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Healthy Cooking: Lighten up cacio e pepe with spaghetti squash

Spaghetti squash shreds into “noodles,” making it a delightfully low-calorie pasta substitute. CONTRIBUTED BY KELLIE HYNES
Spaghetti squash shreds into “noodles,” making it a delightfully low-calorie pasta substitute. CONTRIBUTED BY KELLIE HYNES

The hardest thing about cooking spaghetti squash is identifying which of the many squash currently in the market is actually the spaghetti variety. This amazingly low-calorie, gluten-free substitute for pasta is a hulk of a veggie, vaguely resembling the yellow, oblong body a child draws on a homemade Mother’s Day card. It’s longer than an acorn squash, and without the narrow neck of a butternut squash. Cut it in half horizontally around the middle, and you will see telltale stringy fibers that look like spaghetti noodles. It’s one of the most tasty and versatile vegetables of the season. And it couldn’t be easier to prepare.

Start by scraping out the seeds and any loose strings. Then place the squash cut-side down on a baking sheet. Roast it in a high-heat oven for 30-45 minutes; like actual pasta, you can vary the cook time to create noodles that are either firmer or more tender. Run a fork around the inside to scrape the flesh into noodles. And be sure to keep the outer rinds. The cooked shells double as bowls, which are festive and keep the cleanup easy.

Spaghetti squash noodles taste slightly sweet and naturally buttery. Their texture is ethereal, making spaghetti squash an ideal partner for lighter sauces. You can toss your squash noodles with a can of diced tomatoes, plus garlic, basil and crushed red pepper for a low-calorie weeknight Pasta Pomodoro. No olive oil is necessary — unlike traditional pasta noodles, squash noodles are naturally juicy. While the delicate noodles don’t stand up to heavy handfuls of mozzarella, a la lasagna, cheese lovers will enjoy this Cacio e Pepe. Literally translated as “cheese and pepper,” Cacio e Pepe is ready as quickly as it takes you to sprinkle cheese and twist the pepper mill.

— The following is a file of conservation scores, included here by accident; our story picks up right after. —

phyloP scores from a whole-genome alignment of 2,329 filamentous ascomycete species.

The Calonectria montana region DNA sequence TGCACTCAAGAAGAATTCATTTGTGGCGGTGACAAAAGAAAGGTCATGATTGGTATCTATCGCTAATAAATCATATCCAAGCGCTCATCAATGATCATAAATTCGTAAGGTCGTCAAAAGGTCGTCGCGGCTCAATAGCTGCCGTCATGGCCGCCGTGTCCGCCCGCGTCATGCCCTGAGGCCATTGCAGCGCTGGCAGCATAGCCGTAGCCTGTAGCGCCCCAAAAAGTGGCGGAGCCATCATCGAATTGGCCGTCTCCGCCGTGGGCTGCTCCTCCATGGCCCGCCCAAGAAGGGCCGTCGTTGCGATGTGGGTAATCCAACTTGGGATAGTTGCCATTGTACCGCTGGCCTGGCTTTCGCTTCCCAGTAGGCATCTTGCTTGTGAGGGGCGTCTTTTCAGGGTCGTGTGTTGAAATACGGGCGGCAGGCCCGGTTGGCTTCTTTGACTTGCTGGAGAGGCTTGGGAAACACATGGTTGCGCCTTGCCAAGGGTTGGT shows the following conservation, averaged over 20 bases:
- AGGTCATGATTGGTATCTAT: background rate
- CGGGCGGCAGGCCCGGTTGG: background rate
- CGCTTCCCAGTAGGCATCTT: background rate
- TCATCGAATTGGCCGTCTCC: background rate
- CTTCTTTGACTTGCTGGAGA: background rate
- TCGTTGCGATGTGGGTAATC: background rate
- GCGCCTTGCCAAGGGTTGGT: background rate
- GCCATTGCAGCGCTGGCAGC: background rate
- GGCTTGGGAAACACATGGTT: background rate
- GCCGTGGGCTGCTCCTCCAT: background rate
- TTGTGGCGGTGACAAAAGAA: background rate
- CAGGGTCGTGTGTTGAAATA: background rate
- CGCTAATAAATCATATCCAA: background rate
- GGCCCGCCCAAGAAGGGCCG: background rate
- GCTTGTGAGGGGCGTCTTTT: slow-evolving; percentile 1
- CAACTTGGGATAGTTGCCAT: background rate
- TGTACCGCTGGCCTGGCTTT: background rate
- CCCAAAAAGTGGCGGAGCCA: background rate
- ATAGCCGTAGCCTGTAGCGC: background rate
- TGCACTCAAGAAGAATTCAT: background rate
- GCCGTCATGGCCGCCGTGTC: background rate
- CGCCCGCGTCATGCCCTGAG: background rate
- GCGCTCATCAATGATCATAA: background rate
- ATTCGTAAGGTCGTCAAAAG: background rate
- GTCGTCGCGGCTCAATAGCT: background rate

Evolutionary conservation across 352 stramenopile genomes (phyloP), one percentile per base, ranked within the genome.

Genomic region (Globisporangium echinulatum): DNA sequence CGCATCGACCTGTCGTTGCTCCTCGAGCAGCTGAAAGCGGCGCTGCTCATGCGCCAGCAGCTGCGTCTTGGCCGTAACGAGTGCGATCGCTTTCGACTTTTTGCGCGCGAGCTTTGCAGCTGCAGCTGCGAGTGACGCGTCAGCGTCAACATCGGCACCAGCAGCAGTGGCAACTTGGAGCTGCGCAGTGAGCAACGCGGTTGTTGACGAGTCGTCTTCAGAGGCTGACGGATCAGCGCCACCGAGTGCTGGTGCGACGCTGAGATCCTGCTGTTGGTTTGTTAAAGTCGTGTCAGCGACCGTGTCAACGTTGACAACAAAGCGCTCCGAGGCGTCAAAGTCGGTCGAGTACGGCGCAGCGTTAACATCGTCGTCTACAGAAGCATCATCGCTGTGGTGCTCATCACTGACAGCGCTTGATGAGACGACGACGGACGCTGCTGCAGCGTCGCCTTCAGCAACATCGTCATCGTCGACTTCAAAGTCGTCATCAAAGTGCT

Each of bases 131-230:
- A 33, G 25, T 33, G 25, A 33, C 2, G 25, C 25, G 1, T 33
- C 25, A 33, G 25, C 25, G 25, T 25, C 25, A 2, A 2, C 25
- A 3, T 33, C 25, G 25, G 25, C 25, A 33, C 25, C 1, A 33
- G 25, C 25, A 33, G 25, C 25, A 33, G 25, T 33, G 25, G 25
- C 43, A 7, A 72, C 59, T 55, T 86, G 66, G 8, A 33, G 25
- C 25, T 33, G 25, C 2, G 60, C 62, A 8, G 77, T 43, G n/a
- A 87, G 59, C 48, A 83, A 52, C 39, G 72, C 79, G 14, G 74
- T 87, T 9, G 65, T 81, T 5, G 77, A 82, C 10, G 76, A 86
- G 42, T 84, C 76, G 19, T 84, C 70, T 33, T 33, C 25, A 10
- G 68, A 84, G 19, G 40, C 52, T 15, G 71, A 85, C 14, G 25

There are a few easy tricks that allow me to get away with a cheese-forward recipe in a healthy cooking column. I use Pecorino Romano, which is a sheep’s milk cheese that is similar to cow’s milk Parmesan, but more flavorful. The stronger flavor means we can use less of it without sacrificing taste. For additional savory notes, I add nutritional yeast. Not to be confused with bread-baking yeast, nutritional yeast offers cheesy, salty (but sodium-free) umami and also a generous dose of B vitamins. You can find nutritional yeast in the bulk-foods aisle of most grocery stores, which means you can purchase the exact amount you want. (For this recipe, I needed less than a dollar’s worth of “nooch.”) Because black pepper features prominently in the recipe, I pass over the shaker of ground pepper and instead crack whole peppercorns in a pepper mill. Peppercorns offer a brightness you can instantly identify, the same way you can now find the spaghetti squash among the gourds.

Pecorino Romano works well with the delicate noodles in Spaghetti Squash Cacio e Pepe. CONTRIBUTED BY KELLIE HYNES
Pecorino Romano works well with the delicate noodles in Spaghetti Squash Cacio e Pepe. CONTRIBUTED BY KELLIE HYNES

Recipe: Spaghetti Squash Cacio e Pepe
  • 2 medium spaghetti squash, about 4 pounds each
  • 1/2 cup grated Pecorino Romano
  • 2 tablespoons nutritional yeast
  • 1 tablespoon freshly cracked black pepper, plus additional for serving
  • Arrange the oven racks so that the top rack is about 10 inches from the top of the oven. Heat the oven to 400 degrees. Line a rimmed baking sheet with parchment paper or a silicone liner.
  • Cut both squash in half horizontally, as if around the equator. Scoop out and discard the loose, stringy flesh and squash seeds, or reserve the seeds for roasting.
  • Place the squash halves cut-side down on the prepared baking sheet. Bake 15 minutes. Rotate the pan and bake an additional 15 minutes. Check to see if a fork can easily slide from the inside of the squash to the firm outer rind. If not, cook the squash an additional 5-15 minutes.
  • Allow the squash to rest until it is touchable. Scrape a fork around the inside of the squash in a circular motion, shredding the flesh into “noodles.” Place the shredded squash in a large mixing bowl and use the fork to toss it with the Pecorino, nutritional yeast and cracked pepper. Divide the squash mixture among the squash shells and place the shells cut-side up on the baking sheet. Return the squash to the oven and bake an additional 5-10 minutes until hot. Sprinkle additional pepper on top if desired and serve immediately. Serves 4.

Nutritional information

Per serving: Per serving: 70 calories (percent of calories from fat, 24), 3 grams protein, 10 grams carbohydrates, 1 gram fiber, 2 grams fat (1 gram saturated), 4 milligrams cholesterol, 74 milligrams sodium.

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